Aebleskivers (Danish Pancakes)

5 from 2 reviews

Make these delicious Aebleskivers (Ebelskivers) or Danish Pancakes which are lightly scented with cardamom. A classic Danish recipe with step-by-step photos.


For the Aebleskivers

To Serve


  1. Measure the milk into a large jug and bring it to room temperature. If you are in a hurry, you can gently warm the milk (either on the stove or in the microwave) until it is between 32°C and 38°C (90°F and 100°F).
  2. Crumble the fresh yeast into the milk, and stir to dissolve the yeast.
  3. In a very large bowl which will later take all of the ingredients, measure the flour, salt, ground cardamom, and sugar.
  4. Whisk the dry ingredients together to aerate them.
  5. In a medium-sized bowl, or using the bowl of an electric stand-mixer, whisk the egg whites until they have tripled in volume and stiff peaks form.
  6. Add the egg yolks to the milk mixture, together with the vanilla extract.
  7. Slowly pour the milk mixture into the bowl of dry ingredients, whisking as you do so to remove any lumps.
  8. Keep whisking until you have a smooth batter.
  9. Fold the beaten egg whites into the batter, one third at a time.
  10. Cover the mixing bowl with a clean tea towel and leave the batter to rest for about 40-60 minutes in a warm place. I like to do this in an oven at 50°C (120°F) (without fan).
  11. After the resting period, the batter should have risen by about a quarter, and there should be lots of air bubbles present.
  12. Preheat the oven to 100°C (212°F) (without fan) and place a large roasting tray in the oven. This tray will be used to keep the aebleskivers warm while you are cooking them in batches.
  13. Heat an aebleskiver pan on medium-high heat.
  14. Dot the indents of the aebleskiver pan with some butter (about 1/4 teaspoon).
  15. Fill each of the indents of the aebleskiver pan. For my pan, I like to use an ice-cream scoop with a 60 ml (1/4 cup) capacity but a large jug also works as well.
  16. After a 1-2 minutes, use some toothpicks to check the colour of the aebleskivers.
  17. Once the ebelskivers are a nice and golden colour, turn all of the aebleskivers 90° by using two toothpicks to pull the aebleskivers up. As you do so, the uncooked batter will slide to the bottom of each indent.
  18. Quickly add a small amount of extra batter to each aebleskiver, on top of the existing uncooked batter. For my aebleskiver pan, I use an ice-cream scoop with a 15 ml (1 tablespoon) capacity (see also Kitchen Notes).
  19. Then turn all of the aebleskivers 180° so that the open seam is facing the bottom. As you do so, the aebleskivers should turn easily in the pan, and any excess batter around the pan can be gently tucked under each aebleskivers.
  20. Once the aebleskivers are nicely golden, check with a clean toothpick to make sure that they have cooked through completely in the centre (but see next step).
  21. Remove the cooked aebleskivers to the roasting tray in the heated oven where they can be kept warm while you repeat the above steps. It is fine if the aebleskivers are slightly undercooked in the centre because they will continue to cook a little in the oven.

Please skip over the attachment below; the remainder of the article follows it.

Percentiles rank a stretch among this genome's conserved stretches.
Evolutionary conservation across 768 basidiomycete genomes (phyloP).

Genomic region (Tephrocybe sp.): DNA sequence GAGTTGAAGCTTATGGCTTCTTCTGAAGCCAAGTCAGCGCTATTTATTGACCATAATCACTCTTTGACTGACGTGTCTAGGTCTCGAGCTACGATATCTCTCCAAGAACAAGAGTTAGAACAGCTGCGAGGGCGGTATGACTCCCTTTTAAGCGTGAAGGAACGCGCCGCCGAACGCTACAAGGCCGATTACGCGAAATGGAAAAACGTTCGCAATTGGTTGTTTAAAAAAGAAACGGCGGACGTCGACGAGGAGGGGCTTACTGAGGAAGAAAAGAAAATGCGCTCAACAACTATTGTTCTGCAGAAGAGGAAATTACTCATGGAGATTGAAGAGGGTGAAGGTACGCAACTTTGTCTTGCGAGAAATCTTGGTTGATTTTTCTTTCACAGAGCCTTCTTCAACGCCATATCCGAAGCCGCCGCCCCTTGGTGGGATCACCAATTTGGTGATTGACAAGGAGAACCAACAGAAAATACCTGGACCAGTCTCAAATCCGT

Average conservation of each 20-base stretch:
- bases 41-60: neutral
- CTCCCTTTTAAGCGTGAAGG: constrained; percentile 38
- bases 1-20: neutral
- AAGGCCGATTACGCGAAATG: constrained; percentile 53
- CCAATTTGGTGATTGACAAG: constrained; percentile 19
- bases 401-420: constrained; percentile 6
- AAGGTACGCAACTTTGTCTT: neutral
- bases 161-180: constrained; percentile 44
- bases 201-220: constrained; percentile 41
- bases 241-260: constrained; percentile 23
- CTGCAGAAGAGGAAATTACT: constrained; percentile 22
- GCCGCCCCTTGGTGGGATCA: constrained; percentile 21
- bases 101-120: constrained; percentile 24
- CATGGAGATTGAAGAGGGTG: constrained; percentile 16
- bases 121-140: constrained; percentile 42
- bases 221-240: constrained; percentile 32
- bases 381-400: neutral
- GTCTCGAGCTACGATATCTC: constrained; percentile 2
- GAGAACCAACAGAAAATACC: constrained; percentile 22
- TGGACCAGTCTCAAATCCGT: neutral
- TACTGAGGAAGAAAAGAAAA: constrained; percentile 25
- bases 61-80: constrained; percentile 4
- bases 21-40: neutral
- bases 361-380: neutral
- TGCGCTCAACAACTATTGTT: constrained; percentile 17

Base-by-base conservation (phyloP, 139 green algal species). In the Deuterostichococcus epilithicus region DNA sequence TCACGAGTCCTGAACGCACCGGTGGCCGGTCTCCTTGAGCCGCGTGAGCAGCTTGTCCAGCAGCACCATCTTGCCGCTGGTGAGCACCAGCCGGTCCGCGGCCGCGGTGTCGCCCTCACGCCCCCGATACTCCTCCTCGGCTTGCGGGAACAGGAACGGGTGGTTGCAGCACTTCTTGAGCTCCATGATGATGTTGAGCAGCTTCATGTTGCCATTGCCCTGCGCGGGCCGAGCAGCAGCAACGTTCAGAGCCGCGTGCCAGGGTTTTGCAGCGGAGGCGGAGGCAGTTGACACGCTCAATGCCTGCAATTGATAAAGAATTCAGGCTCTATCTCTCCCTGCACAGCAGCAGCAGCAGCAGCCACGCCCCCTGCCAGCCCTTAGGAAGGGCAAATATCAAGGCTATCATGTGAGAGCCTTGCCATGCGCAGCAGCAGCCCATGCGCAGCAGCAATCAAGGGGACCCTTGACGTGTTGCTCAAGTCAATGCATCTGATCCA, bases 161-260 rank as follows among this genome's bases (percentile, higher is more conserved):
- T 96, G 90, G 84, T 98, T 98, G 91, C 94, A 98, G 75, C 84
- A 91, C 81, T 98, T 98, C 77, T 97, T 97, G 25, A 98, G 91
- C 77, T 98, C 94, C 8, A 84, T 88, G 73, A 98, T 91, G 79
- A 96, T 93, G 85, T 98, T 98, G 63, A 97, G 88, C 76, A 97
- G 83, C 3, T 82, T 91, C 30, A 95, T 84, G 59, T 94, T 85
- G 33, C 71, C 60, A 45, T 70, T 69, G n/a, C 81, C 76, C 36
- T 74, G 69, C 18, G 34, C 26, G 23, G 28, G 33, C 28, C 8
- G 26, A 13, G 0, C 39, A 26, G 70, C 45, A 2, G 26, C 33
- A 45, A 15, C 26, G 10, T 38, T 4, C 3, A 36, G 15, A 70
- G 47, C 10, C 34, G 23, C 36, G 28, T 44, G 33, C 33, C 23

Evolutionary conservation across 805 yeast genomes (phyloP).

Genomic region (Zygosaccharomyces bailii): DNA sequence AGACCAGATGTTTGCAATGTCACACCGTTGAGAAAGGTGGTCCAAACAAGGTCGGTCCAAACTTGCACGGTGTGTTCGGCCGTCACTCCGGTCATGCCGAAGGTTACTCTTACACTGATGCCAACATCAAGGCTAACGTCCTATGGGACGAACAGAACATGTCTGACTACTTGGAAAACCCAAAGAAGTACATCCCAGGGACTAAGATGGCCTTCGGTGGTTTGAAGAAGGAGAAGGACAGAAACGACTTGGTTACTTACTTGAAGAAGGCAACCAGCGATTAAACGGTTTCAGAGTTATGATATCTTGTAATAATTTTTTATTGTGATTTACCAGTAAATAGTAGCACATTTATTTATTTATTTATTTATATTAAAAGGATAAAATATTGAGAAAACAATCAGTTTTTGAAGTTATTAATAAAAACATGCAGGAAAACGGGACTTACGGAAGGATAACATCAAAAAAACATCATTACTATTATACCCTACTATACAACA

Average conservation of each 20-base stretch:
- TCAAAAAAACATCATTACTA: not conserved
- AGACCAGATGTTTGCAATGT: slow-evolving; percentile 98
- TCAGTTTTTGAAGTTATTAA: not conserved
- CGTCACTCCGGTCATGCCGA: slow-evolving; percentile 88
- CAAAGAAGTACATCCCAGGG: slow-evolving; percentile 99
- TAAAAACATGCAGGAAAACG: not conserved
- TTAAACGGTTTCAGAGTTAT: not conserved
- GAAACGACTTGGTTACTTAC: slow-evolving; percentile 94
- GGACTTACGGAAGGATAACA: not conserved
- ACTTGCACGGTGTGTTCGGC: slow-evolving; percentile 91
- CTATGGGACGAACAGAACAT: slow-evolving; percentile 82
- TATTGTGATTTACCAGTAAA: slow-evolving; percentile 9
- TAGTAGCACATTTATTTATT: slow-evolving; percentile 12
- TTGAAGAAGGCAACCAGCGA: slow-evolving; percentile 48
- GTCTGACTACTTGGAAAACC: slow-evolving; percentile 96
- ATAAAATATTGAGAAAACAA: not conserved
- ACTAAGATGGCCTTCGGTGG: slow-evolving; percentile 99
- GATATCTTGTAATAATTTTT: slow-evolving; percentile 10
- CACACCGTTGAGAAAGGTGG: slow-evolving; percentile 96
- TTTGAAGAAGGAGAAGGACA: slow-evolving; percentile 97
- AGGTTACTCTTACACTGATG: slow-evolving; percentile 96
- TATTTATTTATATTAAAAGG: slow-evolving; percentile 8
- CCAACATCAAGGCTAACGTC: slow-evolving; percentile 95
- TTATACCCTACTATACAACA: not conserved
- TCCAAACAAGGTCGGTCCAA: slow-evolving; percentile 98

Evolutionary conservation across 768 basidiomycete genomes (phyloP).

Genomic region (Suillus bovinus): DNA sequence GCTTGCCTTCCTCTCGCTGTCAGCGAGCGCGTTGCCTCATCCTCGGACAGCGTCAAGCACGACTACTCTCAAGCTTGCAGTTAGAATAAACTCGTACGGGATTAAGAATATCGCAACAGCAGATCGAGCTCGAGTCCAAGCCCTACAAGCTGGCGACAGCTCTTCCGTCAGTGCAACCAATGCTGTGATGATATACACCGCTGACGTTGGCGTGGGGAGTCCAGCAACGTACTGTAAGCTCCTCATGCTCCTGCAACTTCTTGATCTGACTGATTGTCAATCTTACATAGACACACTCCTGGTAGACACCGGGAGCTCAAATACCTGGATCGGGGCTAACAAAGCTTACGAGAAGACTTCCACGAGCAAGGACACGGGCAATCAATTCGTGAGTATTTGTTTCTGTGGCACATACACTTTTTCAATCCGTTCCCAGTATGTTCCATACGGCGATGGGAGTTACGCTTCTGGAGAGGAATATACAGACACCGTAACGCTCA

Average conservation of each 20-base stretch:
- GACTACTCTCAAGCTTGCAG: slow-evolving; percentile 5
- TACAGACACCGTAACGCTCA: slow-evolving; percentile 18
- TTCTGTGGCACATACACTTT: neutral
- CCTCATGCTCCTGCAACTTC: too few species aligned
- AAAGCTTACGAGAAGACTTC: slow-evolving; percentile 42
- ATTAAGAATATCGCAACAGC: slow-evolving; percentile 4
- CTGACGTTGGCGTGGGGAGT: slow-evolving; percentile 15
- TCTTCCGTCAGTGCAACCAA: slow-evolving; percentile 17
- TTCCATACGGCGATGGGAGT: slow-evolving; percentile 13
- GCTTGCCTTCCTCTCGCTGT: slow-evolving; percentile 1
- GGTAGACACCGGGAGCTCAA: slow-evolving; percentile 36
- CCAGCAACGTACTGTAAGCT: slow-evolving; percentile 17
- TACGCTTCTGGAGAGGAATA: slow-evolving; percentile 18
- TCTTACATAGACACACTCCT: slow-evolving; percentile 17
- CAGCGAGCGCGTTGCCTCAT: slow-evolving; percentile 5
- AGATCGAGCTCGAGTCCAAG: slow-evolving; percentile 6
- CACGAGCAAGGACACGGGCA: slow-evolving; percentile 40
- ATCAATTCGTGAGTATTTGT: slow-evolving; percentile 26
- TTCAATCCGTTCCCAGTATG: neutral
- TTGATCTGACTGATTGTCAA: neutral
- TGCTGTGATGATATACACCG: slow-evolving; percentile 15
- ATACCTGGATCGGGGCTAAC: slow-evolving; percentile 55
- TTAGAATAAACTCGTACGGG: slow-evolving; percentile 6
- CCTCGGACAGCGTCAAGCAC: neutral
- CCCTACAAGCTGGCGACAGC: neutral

22. Repeat with the remaining batter.
  23. After the first few batches, you may have to adjust the heat so that the pan is not too hot.
  24. To serve, sprinkle with icing sugar (powdered sugar) and dip in raspberry jam.

Kitchen Notes

The traditional Danish recipe for aebleskivers contains only ground cardamom for a gentle spice and aroma, and which is common in many Scandinavian baking recipes. Some variations which I recommend include:
* omitting the ground cardamom for plain-flavoured aebleskivers
* adding 1 teaspoon each of ground cinnamon and ground cardamom
* adding 1 teaspoon of Nutella to each aebleskiver just before turning them the first time in the pan

Aebleskiver pans come in different sizes, so you may have to play with the quantities when filling the pan, and also adjust your cooking time accordingly.

To fill the aebleskiver pans, I like to use ice-cream scoops so that each aebleskiver is the same size, but you can also use a measuring jug or ladle. My Danish friend uses a plastic squeeze bottle to easily top up the batter in Step 18 above.

* If you are using fresh yeast, you will need about one block (40 g fresh yeast = 14 g instant dried yeast = 4 teaspoons instant dried yeast). 
* Please note that there is a difference between instant yeast (also called instant dried yeast or fast-action dried yeast) and dried yeast (also called active dry yeast). If you are not sure what type of yeast you have, please check the packaging for instructions on how to use the yeast.
* With instant yeast, you can add it directly to the flour mixture without having to activate it first.
* With dried yeast, you will need to activate it first (usually in some warm liquid).

All recipes on this website state temperatures for a regular oven (i.e. a conventional oven without fan). If you have a convection oven with a fan, please consult the manufacturer’s handbook on how to adjust the temperature and baking time accordingly.

To convert from cups to grams, and vice-versa, please see this handy Conversion Chart for Basic Ingredients.